Despite a strong push from one member, the Merced County Board of Supervisors decided Tuesday that a proposed groundwater ordinance will not be retroactive to January 2014.
The ordinance’s first reading is scheduled for March 3. A second reading and possible adoption is set for March 17. If approved, the countywide groundwater ordinance would go into effect 30 days later.
For nearly a year, the supervisors have been working on an ordinance that prohibits groundwater mining and exports outside the county basins without a permit.
District 4 Supervisor Deidre Kelsey said the ordinance should apply to those exporting groundwater from the beginning of last year – especially those who sell groundwater for profit.
“One of the things I’ve learned in local government is that it’s not always an even playing field,” Kelsey said during the board meeting. “Water should not become a commodity that is sold for profit while their neighbors have to put in deeper wells to survive. One party makes a profit while others suffer consequences – that’s not the type of government I want.”
Many Merced County farmers, impacted by neighbors pumping large amounts of groundwater and transferring it elsewhere, are being forced to put in replacement wells. Some pay the costs of drilling their wells deeper to get enough water to continue farming. Kelsey said that’s unfair to landowners affected by their neighbors’ excessive pumping.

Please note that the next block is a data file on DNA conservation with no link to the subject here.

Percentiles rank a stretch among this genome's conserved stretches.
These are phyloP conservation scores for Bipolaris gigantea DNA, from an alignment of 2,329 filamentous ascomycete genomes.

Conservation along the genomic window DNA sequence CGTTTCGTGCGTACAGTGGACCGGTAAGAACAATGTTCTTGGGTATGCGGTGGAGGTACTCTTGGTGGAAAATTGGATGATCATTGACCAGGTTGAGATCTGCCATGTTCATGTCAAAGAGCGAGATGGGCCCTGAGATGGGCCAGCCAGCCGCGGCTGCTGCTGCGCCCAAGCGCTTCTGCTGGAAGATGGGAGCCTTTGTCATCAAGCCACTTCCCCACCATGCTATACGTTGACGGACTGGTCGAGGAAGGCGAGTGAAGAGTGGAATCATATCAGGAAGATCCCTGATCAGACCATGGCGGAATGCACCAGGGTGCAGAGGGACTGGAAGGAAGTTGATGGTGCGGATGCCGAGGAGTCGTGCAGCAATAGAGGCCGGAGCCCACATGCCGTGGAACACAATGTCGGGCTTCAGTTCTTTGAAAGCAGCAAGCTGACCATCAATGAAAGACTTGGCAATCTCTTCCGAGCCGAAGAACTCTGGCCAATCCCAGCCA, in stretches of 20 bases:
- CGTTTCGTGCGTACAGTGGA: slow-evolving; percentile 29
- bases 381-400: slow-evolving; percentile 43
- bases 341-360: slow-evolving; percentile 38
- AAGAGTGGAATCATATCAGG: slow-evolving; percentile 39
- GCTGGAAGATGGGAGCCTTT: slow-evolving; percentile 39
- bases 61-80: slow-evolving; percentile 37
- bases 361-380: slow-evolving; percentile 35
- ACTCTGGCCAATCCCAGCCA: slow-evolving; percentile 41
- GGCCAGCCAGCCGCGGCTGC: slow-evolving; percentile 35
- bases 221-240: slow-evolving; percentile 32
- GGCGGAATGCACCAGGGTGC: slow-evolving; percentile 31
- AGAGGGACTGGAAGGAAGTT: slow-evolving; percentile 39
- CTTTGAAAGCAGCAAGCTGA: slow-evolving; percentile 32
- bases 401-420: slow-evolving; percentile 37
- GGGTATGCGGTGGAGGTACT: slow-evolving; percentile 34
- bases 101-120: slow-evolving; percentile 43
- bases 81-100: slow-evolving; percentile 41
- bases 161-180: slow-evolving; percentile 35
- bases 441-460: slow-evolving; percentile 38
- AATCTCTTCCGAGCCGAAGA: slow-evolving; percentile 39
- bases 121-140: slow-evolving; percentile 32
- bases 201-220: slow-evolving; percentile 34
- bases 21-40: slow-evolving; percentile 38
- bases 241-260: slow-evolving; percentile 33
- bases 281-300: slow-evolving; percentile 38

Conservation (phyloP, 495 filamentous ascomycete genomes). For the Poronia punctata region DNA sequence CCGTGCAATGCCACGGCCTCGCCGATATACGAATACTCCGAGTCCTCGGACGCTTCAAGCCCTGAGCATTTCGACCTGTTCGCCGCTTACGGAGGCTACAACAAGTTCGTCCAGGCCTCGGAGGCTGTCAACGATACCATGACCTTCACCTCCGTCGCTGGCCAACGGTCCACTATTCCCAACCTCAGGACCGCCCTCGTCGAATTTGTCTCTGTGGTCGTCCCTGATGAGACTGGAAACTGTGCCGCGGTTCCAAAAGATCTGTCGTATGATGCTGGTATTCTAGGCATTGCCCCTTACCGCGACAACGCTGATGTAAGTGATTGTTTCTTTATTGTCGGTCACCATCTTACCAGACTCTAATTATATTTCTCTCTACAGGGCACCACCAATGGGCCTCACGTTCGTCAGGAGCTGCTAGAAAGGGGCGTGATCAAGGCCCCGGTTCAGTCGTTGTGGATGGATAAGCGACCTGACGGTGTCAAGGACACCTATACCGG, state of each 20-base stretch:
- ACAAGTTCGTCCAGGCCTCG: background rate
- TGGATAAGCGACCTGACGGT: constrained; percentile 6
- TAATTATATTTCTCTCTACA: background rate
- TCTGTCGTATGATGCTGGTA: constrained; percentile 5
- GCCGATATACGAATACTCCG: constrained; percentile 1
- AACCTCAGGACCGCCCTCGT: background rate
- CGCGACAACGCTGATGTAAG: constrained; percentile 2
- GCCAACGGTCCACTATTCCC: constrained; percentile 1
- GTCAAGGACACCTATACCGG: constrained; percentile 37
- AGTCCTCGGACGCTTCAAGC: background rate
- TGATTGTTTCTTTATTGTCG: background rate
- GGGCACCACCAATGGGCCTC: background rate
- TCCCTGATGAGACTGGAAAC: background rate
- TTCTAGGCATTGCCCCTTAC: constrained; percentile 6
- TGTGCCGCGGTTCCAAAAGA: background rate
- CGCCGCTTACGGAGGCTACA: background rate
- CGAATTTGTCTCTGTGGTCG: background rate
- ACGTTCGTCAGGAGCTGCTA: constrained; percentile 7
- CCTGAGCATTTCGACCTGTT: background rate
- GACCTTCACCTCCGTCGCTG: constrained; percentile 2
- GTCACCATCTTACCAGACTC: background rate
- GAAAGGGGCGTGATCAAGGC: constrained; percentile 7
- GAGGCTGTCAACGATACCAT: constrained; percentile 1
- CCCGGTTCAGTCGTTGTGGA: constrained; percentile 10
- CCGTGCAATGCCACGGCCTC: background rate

After a lengthy discussion, District 2 Supervisor Hub Walsh made a motion to move the ordinance forward with a few language adjustments and it passed unanimously.
Kelsey asked that the motion be amended to apply the ordinance retroactively, but did not gain support from other board members.
County Executive Officer Jim Brown said the county issued 853 well-drilling permits last year. About half of those haven’t been constructed yet, but requiring those landowners to go through the ordinance’s process would be difficult and could pose legal risks.
“There will be staffing challenges,” Brown told the supervisors Tuesday. “We would have to go back and redo all of those.”
However, a water attorney contracted by Merced County to provide expertise said the ordinance satisfies Kelsey’s concerns because it requires anyone exporting water – regardless of when their well was constructed – to apply for a permit under the new rules.
“If they are exporting, they need a permit,” Antonio Rossmann told the board. “If we focus on the use, rather than construction of the well, it satisfies the ordinance’s purpose.”
Also on Tuesday, the supervisors clarified the inspection process for permits under the proposed groundwater ordinance. They determined that county staff will follow the same procedures established for other inspections, including the right to enter a property if they believe a violation has occurred.
The supervisors also decided that the county’s Community and Economic Development Department will administer the environmental review process for permits requiring analysis through the California Environmental Quality Act. The CEQA process is familiar to that department’s staff because they oversee it for other planning projects.
Still, the additional workload could have an impact on the staff.
The Community and Economic Development Department has three planners and a deputy, according to director Mark Hendrickson. “We’re expecting potentially a big impact yet to be seen,” Hendrickson said, adding that the county is recruiting applicants to fill the fourth planner position.
The board also determined Tuesday that the groundwater ordinance will be a “bridge” until the county implements the Sustainable Groundwater Management Act of 2014. Signed by Gov. Jerry Brown last year, the new legislation requires the formation of a locally controlled Groundwater Sustainability Agency to manage groundwater locally.